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Rebecca Tiger wants Craig Tiger's department-issued gun, but Phoenix PD says no

Nearly five years after Craig Tiger died by suicide after battling PTSD, his family is still fighting Phoenix PD for his gun.

PHOENIX — It's been nearly five years since former Phoenix Police Officer Craig Tiger took his own life. But as his ex-wife Rebecca Tiger will tell you, time doesn't heal all wounds.

"I hate to think about that part but you just want to put your arms around him and they can never do that again," said Rebecca Tiger as she fought back tears.

It's hard for Rebecca Tiger to think about their two kids growing up without their dad.

“Had he not been a police officer, he would still be alive," said Rebecca.

RELATED: Failing Those Who Serve: Police officers struggle to get treatment for PTSD

Everything Rebecca does is for her kids, and that's why she wants Craig's department-issued gun back.

“Normally when somebody dies that stuff is presented. My kids don’t have much left of their dad and so maybe when my son gets older he’d like to shoot his dad’s gun. Maybe. It’s part of who you are," said Rebecca.

The problem is the Phoenix Police Department won't give it to her. A police spokesperson sent 12 News the following statement explaining why:

"On August 24, 2013, Craig Tiger’s employment with the City of Phoenix was terminated. Upon his termination, the city equipment issued to him was returned to the department in accordance with policy. Over a year later, on November 7, 2014, Tiger took his own life. He was not an employee of the city at the time of his death, and the death has not been classified as a line of duty death."

“He shouldn’t have been treated the way that he was treated," said Rebecca.

RELATED: Board rules on pension issues for ex-officer with PTSD who killed self

Craig developed post-traumatic stress disorder following an officer-involved shooting. He turned to alcohol to cope and exactly one year after that shooting, he attempted suicide and was arrested for DUI.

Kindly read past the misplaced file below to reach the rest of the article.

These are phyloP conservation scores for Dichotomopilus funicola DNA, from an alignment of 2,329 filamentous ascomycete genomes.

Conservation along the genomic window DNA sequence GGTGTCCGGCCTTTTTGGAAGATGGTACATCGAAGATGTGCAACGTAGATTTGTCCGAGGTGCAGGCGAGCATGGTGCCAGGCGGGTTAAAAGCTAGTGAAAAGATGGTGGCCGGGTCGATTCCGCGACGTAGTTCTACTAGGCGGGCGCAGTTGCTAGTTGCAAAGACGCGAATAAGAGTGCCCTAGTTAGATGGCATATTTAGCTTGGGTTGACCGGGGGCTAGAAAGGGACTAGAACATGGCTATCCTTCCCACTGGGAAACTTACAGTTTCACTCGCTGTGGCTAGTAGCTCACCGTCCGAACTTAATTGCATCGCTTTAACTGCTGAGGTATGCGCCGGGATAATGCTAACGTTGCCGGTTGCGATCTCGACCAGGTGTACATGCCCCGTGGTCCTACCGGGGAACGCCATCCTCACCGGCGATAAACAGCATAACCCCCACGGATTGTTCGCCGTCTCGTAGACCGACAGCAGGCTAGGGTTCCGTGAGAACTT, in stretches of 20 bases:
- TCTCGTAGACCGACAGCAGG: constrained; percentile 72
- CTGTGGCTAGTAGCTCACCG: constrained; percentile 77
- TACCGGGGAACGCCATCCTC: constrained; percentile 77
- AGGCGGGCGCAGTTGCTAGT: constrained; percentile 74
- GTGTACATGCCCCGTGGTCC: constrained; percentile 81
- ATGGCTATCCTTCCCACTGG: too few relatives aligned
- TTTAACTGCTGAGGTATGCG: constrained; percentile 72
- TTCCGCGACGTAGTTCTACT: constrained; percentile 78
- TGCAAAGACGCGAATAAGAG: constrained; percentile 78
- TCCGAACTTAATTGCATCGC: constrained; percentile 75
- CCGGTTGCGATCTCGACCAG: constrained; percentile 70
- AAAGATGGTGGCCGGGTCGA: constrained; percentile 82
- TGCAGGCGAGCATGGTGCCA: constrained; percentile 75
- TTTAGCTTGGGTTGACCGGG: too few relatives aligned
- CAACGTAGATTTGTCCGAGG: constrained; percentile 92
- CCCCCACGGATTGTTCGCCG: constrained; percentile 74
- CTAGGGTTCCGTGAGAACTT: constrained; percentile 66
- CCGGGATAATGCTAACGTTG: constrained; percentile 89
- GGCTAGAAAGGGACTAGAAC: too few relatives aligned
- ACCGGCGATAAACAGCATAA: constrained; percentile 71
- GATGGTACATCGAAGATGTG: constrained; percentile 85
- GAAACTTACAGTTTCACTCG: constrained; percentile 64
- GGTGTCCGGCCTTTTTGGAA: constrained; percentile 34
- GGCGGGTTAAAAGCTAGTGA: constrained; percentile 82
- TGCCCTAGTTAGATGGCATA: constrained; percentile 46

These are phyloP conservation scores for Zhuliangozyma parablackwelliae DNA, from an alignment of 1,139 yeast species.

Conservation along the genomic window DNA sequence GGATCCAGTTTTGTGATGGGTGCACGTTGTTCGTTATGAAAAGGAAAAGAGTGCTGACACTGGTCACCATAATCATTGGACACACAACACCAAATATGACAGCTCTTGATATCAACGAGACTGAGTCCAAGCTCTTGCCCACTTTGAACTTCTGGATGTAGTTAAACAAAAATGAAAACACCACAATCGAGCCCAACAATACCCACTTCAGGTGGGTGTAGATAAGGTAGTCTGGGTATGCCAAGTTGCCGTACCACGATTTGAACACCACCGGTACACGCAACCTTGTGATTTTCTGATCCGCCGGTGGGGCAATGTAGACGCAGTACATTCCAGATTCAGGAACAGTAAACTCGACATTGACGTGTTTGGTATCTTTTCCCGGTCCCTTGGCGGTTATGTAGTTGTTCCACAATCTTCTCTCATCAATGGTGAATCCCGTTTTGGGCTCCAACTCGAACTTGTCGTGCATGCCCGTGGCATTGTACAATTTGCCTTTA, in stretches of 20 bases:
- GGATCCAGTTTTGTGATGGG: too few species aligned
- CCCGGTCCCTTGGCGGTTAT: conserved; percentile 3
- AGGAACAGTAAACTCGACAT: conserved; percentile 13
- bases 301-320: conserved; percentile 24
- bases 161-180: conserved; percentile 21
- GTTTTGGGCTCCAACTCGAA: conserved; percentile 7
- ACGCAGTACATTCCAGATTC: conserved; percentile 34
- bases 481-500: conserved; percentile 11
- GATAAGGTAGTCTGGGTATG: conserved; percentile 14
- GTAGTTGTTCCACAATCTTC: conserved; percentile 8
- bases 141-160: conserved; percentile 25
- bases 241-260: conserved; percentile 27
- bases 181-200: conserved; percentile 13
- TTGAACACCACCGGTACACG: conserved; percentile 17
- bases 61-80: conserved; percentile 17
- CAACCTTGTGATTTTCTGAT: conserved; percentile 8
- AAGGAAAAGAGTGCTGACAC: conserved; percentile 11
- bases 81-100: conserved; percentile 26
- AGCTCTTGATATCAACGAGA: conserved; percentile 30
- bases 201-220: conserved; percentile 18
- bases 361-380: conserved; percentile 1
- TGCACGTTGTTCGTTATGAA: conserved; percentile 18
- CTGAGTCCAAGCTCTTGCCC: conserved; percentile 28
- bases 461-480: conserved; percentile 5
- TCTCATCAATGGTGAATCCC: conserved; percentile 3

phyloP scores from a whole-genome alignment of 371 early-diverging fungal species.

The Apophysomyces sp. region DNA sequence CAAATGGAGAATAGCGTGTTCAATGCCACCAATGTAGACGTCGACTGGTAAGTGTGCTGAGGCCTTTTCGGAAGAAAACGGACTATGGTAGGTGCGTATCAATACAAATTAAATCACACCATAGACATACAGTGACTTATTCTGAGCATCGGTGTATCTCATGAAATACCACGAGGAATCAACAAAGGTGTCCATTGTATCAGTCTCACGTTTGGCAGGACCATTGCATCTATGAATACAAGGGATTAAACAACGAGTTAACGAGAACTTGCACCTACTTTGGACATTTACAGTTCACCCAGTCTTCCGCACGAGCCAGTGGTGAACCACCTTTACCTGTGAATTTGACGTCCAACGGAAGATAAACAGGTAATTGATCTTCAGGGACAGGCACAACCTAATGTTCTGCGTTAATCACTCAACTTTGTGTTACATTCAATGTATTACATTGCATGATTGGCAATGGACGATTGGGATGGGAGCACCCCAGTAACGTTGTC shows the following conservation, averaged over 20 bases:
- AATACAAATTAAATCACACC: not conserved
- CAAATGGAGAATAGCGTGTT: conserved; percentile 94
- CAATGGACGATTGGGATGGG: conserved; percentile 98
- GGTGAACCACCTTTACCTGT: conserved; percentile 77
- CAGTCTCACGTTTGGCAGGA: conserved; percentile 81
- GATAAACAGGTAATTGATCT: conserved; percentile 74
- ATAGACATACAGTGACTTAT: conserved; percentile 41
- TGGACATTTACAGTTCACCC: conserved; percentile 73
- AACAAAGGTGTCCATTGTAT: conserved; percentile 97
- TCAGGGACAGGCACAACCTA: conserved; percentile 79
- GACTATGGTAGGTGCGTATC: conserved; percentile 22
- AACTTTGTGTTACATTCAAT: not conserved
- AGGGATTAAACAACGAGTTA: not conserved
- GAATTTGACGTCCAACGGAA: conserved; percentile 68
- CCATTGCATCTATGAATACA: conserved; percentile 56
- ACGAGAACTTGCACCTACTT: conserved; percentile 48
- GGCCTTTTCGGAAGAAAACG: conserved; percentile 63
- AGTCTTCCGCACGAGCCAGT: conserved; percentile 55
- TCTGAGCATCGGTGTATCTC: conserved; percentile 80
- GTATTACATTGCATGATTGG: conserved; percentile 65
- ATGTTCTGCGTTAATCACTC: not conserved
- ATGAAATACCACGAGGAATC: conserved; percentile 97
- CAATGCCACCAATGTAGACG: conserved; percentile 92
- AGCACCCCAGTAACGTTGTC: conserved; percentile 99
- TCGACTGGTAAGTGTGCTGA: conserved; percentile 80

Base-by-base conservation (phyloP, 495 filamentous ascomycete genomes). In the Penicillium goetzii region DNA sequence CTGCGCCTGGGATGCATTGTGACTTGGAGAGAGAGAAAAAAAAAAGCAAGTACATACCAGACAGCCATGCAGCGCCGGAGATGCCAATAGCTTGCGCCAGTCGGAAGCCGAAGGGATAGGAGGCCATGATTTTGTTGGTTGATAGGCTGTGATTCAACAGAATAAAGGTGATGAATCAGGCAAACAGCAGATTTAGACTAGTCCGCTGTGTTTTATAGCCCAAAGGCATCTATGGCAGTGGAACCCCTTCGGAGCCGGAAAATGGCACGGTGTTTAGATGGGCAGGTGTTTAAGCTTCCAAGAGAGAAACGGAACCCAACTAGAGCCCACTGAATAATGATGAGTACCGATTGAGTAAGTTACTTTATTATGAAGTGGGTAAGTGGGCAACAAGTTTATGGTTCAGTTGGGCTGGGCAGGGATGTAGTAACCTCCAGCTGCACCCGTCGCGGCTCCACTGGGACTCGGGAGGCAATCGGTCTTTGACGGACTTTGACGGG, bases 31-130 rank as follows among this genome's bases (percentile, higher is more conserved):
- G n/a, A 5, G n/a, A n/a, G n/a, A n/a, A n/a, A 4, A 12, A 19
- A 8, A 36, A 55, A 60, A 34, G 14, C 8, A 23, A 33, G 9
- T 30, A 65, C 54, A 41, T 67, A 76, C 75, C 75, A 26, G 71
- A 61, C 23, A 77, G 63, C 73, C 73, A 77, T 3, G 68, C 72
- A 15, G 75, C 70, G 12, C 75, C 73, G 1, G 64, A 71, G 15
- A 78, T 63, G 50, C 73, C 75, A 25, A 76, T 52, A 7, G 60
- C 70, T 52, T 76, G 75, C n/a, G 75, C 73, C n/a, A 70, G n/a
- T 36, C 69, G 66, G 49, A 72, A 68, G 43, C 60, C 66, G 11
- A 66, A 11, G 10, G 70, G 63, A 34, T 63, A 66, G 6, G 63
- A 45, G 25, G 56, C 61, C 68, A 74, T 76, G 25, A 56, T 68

The police chief at the time, Daniel Garcia, fired Craig. 

Then, on November 7, 2014, Craig died by suicide.

“I know the hell he was going through and, unfortunately, we completely failed Craig. We as a police department and we as a city," said Joe Clure, the executive director of the Arizona Police Association.

Joe Clure says this is about much more than a gun. It's a reflection of the way police departments view PTSD.

“PTSD is an injury just as real as a broken leg or broken back or getting shot in the line of duty. Officer Craig Tiger should be treated as a line of duty death. That’s the slap in the face," said Clure.

Thanks to Rebecca and Clure, the state passed the Craig Tiger Act last year that requires police departments to do more to help officers treat PTSD.

RELATED: Bill expands access to trauma counseling for Arizona's first responders

But they say this nearly five-year fight over Craig's gun is evidence there is still a long way to go.

“When I saw the chief now, when I saw her at the signing for the Craig Tiger Act, I kind of pulled her aside and said, 'Hey, this is one thing I still have yet to get and I’d like to get it,' and I never heard back," said Rebecca.

So far in 2019, suicides by police officers are up 24 percent compared to last year and 143 officers have taken their own lives.